If these reports are true, then Illarianov’s efforts were unsuccessful, as both “old” and “new” oligarchs were put on the list, including those who had made their fortunes in the ’90’s under Yeltsin, such as Vagit Alekperov, Petr Aven, Mikhail Fridman, etc. The list also includes the head of the largest state-owned bank, Sberbank, German Gref, who is one of the main pillars of the liberal, pro-American camp in the Russian establishment.

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I can only express my hypothesis as to why the list’s compilers did not opt for Illarionov’s more flexible tactical maneuver. As far as I can tell, the report’s authors basically saved the pro-American agents of influence in the Russian oligarchy from accusations that they are working for the US by putting them on the prospective sanctions list. Secondly, the Americans might gain much more from forging a single, united oligarchic front against Putin. Withdrawing a whole list of very influential persona in this milieu would certainly have weakened this push to foment discontent. 

Thus, under the guise of accusing Russia of interfering in the US elections, the Americans are preparing not only a street Maidan, but a Maidan in the offices of Russian oligarchs and certain senior public servants. The Americans pursued a similar operation during the Euromaidan by depriving Yanukovych of the support of some of the Ukrainian elite, particularly the oligarchs and even his own administration. In theory, this plan is “correct.” But will it be realized?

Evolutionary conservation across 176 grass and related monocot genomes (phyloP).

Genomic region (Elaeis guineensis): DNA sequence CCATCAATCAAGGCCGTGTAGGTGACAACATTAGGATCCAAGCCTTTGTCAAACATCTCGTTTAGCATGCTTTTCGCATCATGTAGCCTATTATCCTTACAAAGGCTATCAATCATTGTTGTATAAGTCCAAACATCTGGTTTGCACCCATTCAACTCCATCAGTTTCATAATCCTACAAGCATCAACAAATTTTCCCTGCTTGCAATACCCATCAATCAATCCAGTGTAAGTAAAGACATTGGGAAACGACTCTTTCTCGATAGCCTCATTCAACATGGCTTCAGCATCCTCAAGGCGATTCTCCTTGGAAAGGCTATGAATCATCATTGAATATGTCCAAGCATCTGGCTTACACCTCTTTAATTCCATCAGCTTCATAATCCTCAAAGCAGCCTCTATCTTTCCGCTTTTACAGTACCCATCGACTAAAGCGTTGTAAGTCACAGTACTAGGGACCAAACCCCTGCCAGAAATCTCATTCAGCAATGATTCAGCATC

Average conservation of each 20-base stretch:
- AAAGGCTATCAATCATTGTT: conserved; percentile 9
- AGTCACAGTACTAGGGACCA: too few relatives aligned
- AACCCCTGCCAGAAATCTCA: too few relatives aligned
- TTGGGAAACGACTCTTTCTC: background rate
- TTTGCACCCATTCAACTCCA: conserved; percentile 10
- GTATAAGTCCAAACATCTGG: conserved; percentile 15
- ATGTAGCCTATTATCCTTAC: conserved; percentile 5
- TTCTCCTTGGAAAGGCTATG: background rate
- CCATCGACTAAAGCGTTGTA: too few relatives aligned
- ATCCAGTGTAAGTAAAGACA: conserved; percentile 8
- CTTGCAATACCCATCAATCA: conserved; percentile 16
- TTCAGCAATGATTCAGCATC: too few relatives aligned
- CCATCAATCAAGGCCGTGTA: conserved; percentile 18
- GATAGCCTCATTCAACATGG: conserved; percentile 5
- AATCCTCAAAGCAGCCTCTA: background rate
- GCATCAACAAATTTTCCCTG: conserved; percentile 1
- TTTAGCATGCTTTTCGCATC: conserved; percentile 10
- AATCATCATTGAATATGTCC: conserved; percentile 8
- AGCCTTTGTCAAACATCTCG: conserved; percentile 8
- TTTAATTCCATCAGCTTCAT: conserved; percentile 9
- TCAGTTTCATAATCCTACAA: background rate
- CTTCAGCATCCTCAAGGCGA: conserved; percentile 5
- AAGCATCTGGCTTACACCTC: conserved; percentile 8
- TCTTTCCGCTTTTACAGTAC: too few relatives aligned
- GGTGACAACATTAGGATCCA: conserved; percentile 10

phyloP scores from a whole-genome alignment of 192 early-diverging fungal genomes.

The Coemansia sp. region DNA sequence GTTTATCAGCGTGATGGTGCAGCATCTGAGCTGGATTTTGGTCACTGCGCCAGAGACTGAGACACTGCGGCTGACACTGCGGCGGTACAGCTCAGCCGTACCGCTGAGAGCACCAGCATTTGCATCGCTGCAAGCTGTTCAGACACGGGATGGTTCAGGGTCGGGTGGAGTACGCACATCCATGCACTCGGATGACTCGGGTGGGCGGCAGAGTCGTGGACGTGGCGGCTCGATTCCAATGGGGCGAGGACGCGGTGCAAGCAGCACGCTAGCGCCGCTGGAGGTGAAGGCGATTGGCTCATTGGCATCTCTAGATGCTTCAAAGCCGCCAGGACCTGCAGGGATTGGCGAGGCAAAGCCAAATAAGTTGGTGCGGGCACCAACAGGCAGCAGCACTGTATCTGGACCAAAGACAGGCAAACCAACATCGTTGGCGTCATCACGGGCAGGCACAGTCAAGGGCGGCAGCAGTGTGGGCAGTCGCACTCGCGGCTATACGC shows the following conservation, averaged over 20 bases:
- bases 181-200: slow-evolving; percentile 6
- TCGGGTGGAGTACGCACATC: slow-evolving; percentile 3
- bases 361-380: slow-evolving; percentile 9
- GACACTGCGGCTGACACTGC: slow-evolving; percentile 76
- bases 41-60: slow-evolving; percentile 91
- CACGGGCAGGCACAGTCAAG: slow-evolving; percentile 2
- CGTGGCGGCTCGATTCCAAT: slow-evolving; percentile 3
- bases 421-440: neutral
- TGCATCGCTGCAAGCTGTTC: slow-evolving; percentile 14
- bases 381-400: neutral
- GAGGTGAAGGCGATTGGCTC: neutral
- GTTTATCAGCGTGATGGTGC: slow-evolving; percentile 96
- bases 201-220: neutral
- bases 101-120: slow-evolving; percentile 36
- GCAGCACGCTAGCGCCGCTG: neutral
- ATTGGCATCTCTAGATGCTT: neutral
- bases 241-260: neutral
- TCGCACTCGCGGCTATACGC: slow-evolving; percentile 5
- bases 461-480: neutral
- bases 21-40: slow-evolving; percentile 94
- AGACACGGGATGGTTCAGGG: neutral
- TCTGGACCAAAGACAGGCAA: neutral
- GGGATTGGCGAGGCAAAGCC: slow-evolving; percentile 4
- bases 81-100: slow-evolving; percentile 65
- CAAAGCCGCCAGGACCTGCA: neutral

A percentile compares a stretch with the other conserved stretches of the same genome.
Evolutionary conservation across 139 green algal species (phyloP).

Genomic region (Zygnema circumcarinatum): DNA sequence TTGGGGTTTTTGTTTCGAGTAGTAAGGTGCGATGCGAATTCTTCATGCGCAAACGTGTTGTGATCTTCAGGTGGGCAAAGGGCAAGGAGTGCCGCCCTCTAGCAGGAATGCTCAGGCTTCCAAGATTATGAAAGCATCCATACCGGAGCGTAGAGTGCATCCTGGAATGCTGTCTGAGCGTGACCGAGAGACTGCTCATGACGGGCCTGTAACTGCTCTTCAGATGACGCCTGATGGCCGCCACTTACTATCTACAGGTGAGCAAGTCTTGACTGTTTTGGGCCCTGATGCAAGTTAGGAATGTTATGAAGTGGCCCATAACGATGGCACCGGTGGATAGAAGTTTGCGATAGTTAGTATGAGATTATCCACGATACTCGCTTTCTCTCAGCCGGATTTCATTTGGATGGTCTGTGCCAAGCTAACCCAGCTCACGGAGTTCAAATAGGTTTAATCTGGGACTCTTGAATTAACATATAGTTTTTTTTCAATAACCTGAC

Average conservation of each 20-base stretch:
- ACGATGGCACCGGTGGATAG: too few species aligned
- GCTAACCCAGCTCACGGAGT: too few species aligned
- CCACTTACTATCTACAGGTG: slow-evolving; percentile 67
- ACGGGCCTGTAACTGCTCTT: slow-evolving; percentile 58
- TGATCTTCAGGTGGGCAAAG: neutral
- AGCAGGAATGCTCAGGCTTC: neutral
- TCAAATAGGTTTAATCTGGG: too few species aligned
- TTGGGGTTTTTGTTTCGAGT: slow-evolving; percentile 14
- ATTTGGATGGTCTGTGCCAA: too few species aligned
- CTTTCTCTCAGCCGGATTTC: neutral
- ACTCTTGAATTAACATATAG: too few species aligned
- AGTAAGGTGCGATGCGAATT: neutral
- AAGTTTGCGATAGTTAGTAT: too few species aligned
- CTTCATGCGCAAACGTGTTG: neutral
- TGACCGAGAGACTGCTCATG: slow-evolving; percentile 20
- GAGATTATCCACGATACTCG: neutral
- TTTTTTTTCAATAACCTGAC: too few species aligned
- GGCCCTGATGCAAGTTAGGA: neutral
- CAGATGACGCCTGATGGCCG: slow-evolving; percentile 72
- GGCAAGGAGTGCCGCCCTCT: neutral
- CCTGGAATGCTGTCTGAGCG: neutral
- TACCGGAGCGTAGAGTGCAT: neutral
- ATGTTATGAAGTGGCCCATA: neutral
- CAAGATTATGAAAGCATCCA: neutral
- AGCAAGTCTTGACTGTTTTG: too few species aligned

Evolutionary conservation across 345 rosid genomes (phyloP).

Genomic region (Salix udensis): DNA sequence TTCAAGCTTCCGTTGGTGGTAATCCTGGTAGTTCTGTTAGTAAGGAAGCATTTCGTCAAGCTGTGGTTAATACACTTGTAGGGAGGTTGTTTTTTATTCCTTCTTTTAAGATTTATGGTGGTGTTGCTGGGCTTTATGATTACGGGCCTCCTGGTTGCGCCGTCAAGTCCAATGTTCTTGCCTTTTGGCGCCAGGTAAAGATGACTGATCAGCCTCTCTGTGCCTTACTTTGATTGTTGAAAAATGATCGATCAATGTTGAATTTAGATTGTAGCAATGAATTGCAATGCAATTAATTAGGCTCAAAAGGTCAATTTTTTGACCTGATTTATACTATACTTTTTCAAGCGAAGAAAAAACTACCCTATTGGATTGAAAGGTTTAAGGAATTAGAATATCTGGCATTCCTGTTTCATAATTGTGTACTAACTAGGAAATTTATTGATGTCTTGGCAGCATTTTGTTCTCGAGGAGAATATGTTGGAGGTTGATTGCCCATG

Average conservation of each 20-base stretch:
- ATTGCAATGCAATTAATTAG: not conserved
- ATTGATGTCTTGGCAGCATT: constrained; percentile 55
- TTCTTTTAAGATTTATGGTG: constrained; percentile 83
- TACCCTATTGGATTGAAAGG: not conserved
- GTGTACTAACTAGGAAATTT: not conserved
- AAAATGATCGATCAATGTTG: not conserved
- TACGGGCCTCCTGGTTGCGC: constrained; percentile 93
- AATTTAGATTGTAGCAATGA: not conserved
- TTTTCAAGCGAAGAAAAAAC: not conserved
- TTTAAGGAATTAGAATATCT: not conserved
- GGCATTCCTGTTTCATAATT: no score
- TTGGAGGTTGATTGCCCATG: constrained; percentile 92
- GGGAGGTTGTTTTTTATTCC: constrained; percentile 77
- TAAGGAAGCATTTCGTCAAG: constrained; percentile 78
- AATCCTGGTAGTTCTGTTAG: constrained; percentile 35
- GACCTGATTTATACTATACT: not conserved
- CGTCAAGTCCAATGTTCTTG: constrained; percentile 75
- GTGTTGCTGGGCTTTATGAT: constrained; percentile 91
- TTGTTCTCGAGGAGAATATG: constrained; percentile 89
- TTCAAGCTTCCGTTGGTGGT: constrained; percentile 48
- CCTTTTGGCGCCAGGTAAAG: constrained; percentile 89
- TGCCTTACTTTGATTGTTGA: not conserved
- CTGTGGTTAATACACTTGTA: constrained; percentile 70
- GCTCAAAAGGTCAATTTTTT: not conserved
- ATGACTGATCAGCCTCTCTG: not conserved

The upper Russian leadership finds itself in a very complex internal political situation. The emergence of mass demand for more effective and just economic and social policies – which partially explains the popularity explosion of the Communist presidential candidate, Pavel Grudinin – is putting Putin face to face with some far from simple tasks. After all, a split in the elite is the last thing that Russia needs. 

Nevertheless, the solidarity of the Russian elite and the state’s capacity for controlling the oligarchs is still higher than it was in Ukraine in 2013-2014. If a “revolt of the oligarchs” erupts, it will be suppressed. The toolkit for this has long since been developed. 

Any oligarchs who exhibit obstinacy or disobedience could at any time become defendants in criminal cases. After all, evidence can always be found, since any oligarch status is necessarily acquired by criminal means.